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Top Talent Boosts Business

When times are tough, invest in talent.

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Can internal coaching be used as a cost effective and strategic tool to steer an organisation through lean times? Absa believes so and has just been nominated for an ICF Prism Award for its innovative internal coaching strategy.

To navigate its way through challenging times, Absa is investing in talent. Throughout Absa, internal coaching has become a key strategic part of business as usual. According to Specialist, Coaching, Mentoring and Talent Development, Maria Cussell Humphries, this approach is saving the organisation money, whilst bolstering its in-house human resource capabilities.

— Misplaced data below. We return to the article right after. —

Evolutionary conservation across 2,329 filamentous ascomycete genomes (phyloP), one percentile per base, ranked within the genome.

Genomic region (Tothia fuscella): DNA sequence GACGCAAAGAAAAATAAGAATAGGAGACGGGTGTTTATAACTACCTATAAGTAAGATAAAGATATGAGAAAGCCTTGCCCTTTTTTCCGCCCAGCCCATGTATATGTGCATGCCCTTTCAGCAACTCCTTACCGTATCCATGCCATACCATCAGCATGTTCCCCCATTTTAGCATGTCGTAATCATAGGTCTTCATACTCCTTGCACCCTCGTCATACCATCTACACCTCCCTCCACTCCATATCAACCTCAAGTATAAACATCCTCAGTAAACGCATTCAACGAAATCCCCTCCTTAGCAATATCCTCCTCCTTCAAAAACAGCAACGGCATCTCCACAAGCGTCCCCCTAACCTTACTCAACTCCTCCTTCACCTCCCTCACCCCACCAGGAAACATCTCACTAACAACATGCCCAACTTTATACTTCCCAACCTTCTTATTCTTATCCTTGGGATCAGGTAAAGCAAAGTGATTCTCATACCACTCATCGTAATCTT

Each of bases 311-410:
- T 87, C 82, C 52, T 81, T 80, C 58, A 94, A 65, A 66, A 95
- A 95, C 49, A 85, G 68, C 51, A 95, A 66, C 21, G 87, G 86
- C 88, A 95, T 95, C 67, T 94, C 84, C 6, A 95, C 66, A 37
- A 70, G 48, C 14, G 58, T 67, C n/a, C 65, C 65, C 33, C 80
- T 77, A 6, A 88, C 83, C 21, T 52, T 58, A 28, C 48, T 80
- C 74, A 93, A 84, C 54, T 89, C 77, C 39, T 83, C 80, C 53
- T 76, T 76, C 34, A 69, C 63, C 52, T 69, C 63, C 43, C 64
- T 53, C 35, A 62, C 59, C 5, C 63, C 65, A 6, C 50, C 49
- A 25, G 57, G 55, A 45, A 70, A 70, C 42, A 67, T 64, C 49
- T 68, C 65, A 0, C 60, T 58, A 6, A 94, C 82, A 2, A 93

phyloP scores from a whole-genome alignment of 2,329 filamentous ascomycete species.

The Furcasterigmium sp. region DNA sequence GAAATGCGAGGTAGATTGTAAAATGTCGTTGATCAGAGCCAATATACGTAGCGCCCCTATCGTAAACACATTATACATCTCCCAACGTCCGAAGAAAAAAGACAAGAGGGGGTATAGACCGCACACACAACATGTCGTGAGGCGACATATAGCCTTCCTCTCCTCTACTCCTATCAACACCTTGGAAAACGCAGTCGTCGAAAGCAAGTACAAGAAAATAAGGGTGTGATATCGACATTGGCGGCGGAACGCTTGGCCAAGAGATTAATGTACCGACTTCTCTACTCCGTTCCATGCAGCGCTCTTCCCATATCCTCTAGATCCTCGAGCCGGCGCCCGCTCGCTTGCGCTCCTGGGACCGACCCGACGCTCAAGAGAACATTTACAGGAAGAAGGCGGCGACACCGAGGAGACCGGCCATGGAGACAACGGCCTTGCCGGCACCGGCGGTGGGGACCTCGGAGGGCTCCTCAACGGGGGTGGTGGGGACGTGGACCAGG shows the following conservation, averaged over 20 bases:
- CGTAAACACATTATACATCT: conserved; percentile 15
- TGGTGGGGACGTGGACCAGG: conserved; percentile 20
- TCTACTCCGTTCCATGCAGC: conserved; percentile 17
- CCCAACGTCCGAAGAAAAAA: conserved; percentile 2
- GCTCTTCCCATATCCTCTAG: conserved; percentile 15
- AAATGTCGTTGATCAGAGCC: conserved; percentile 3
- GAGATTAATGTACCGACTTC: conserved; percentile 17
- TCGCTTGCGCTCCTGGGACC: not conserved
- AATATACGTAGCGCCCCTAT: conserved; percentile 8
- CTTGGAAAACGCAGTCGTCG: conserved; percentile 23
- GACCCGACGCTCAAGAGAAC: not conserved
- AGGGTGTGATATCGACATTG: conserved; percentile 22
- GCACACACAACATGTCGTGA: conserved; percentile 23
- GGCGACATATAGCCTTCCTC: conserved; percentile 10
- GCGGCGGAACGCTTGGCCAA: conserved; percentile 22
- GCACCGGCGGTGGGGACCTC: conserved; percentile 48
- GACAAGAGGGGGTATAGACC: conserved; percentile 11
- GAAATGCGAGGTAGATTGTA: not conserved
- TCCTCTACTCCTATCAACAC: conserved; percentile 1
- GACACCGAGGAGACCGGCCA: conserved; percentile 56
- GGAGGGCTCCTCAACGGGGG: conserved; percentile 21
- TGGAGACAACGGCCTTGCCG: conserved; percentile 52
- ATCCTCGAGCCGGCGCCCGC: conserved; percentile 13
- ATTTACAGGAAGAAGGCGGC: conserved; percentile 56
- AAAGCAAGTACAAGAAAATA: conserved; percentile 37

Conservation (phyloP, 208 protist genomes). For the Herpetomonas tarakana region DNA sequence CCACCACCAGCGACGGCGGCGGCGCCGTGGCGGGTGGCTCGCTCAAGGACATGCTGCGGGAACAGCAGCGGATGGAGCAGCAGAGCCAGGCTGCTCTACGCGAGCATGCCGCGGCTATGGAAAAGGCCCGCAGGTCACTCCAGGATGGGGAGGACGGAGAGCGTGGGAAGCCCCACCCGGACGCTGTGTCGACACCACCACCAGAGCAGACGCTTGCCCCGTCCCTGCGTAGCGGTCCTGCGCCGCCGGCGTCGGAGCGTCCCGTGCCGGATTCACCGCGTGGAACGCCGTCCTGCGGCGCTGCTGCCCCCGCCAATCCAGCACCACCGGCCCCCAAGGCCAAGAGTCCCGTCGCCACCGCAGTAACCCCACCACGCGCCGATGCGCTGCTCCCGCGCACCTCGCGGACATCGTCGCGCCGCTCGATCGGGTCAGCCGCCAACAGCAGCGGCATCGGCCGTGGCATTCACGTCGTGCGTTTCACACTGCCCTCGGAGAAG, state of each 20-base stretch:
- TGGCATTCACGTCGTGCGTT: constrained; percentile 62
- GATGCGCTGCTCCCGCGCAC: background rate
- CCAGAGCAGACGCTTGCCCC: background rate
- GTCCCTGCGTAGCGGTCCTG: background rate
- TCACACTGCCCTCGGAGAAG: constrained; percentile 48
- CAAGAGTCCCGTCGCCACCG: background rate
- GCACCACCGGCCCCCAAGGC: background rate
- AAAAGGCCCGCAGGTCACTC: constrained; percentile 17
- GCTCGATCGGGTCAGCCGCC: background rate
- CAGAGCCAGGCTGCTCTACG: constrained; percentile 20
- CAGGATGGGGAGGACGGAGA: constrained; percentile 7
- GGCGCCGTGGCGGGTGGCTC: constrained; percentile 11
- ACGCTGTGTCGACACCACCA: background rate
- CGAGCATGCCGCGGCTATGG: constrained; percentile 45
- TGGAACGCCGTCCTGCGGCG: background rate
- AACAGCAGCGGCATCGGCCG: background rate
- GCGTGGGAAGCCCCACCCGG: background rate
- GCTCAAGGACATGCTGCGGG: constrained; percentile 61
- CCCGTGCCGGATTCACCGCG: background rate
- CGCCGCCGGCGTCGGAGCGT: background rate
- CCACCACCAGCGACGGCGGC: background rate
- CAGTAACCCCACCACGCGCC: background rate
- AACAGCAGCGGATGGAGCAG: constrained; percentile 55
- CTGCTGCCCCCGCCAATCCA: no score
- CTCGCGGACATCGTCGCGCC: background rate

“Coaching isn’t new in Absa and we realise that it is a powerful tool for unlocking talent and is a core skill to have internally,” says Cussell Humphries.

“So far we have found it extremely beneficial in terms of talent retention and leadership development,” she said. “In fact, we are seeing that not only are our HR professionals coming to do the programme, but so are some of our senior leadership.”

Developing talent

The programme in question was designed by the Centre for Coaching, situated at the UCT Graduate School of Business, and piloted in the organisation in 2010. The idea, according to Cussell Humphries, enabled Absa to offer leadership coaching and develop talent in a more cost effective way.

The Centre for Coaching programme makes use of a unique approach, Coaching Circles, which allows coaches to build trust amongst their peers, to receive immediate feedback about their approach and to understand fully, through practical experience, the role of a coach.